36. Organization of Basal Lamina • Laminins localized on surface of lamina that faces epithelial cells • Fibronectin anchor cells of the connective tissue

  37. Altering the basal lamina • Matrix metalloproteases • Use metal ions as cofactors • Can locally degrade the ECM • Allows cells to pass through • i.e., leukocytes migrating to injured tissues

  38. Properties of Laminin • Huge protein (850 kDa) • 3 polypeptides (several types of each)

  39. Integrins • Large family of receptors • Binds fibronectin, laminin etc • Two subunit • Different binding specificities

  40. Integrin Function • Regulate cell movement and attachment • Also interact with intracellular signalling pathways • Binding to growth factors that activate MAP kinases • Inside out signalling—internal changes in cell affect integrins on the surface

  41. Integrins and Cytoskeleton • Link ECM and cytoskeleton indirectly • Migratory and non-epithelial cells attach via focal adhesions • Epithelial cells attach via hemidesmosomes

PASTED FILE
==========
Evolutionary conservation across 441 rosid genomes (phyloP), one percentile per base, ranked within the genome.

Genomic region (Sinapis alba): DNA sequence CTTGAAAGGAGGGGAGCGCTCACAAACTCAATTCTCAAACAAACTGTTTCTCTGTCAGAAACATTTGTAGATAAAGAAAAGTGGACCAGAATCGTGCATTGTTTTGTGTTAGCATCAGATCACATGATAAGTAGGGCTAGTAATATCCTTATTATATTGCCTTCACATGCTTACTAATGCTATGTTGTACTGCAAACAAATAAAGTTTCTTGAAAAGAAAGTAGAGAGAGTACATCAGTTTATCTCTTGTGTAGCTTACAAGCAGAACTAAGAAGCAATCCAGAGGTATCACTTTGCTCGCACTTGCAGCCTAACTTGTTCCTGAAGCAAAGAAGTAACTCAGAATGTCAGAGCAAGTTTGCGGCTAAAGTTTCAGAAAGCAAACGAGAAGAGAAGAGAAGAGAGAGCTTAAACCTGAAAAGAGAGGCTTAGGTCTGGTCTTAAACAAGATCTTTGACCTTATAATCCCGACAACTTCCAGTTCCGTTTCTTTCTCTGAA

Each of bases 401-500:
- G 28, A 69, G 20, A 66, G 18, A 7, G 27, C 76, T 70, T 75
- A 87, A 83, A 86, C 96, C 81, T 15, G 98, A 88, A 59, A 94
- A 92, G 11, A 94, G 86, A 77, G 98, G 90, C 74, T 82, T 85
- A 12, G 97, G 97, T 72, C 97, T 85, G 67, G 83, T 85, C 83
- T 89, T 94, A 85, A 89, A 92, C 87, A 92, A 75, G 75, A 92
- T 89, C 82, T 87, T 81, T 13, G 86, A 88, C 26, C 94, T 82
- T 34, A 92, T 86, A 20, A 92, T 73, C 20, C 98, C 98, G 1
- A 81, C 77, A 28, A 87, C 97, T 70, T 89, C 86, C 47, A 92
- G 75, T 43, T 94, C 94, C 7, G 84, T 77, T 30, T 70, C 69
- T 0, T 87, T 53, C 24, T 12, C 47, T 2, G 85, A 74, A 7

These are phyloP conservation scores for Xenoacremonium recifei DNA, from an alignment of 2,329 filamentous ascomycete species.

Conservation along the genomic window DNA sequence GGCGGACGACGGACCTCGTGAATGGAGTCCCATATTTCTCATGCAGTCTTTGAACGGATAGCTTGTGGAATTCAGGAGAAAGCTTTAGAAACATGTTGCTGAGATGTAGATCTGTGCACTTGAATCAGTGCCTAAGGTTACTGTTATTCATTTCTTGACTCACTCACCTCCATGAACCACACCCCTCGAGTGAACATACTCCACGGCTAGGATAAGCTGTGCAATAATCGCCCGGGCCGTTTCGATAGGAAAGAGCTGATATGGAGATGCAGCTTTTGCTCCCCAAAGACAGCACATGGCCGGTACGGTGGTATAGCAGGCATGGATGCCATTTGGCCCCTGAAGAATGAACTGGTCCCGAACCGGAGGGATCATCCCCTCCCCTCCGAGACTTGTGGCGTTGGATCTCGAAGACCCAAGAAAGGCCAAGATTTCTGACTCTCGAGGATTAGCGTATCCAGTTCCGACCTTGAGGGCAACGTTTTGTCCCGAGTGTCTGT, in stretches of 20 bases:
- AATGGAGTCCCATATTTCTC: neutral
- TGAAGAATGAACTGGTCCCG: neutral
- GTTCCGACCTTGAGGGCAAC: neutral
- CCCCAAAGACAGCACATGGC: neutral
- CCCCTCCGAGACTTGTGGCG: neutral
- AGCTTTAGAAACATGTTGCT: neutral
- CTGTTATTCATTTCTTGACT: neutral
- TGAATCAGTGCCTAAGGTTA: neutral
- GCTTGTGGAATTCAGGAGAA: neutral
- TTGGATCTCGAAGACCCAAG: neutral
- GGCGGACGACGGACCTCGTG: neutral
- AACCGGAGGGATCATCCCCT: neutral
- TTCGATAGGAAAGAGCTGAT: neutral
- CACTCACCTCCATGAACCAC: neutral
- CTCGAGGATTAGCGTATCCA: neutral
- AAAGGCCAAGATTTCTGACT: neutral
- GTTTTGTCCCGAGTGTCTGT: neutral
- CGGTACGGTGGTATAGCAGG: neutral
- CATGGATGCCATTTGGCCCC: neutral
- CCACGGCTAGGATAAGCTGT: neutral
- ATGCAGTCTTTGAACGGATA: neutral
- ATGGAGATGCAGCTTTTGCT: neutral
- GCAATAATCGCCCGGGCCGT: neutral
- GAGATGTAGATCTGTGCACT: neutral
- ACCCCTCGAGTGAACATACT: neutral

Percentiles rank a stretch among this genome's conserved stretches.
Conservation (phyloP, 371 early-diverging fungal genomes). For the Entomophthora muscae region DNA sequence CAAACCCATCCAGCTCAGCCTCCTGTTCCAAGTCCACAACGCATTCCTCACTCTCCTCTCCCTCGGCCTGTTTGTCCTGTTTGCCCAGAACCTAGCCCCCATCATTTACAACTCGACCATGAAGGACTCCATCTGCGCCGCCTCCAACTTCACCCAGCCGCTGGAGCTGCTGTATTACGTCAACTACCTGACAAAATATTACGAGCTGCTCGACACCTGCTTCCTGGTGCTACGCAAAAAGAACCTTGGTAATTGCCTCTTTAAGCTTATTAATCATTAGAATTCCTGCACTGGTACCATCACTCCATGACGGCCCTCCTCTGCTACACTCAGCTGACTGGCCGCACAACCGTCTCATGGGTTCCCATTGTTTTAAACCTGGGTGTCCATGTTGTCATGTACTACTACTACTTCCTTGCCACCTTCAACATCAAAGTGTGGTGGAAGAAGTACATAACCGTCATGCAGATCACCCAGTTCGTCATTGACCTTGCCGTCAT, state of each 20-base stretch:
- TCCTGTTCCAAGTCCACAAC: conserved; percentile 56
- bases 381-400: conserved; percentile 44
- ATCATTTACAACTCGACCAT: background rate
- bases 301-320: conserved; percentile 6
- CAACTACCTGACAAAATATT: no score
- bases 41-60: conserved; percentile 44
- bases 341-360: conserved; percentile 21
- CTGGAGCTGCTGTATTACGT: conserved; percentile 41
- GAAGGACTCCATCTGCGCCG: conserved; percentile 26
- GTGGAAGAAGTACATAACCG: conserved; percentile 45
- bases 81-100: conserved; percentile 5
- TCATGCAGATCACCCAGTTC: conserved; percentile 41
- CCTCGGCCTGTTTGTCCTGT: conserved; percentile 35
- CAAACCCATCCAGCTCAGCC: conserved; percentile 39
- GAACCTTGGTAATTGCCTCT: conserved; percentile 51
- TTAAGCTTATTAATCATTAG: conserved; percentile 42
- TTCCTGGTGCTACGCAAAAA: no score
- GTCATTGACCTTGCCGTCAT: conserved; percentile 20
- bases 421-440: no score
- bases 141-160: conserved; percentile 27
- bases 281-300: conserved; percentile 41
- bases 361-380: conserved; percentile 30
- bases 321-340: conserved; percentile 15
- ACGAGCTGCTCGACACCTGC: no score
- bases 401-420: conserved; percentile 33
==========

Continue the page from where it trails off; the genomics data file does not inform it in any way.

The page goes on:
42. Cell Junctions • Responsible for cell to cell connections • 3 functional classifications • Occluding junctions (tight junctions) • Anchoring junctions • Via actin filament attachment sites or intermediate filament attachment sites • Communicating junctions • Electrical or chemical signalling

  43. Tight Junctions • Example: epithelium of mammalian small intestine • Epithelial cells regulate transport of materials from lumen of the gut into the extracellular fluid on the other side of the cell • Don’t want materials leaking in between the cells • Tight junctions

  44. Experimental Evidence • Use of tracer dyes • Tracers can’t traverse between the cells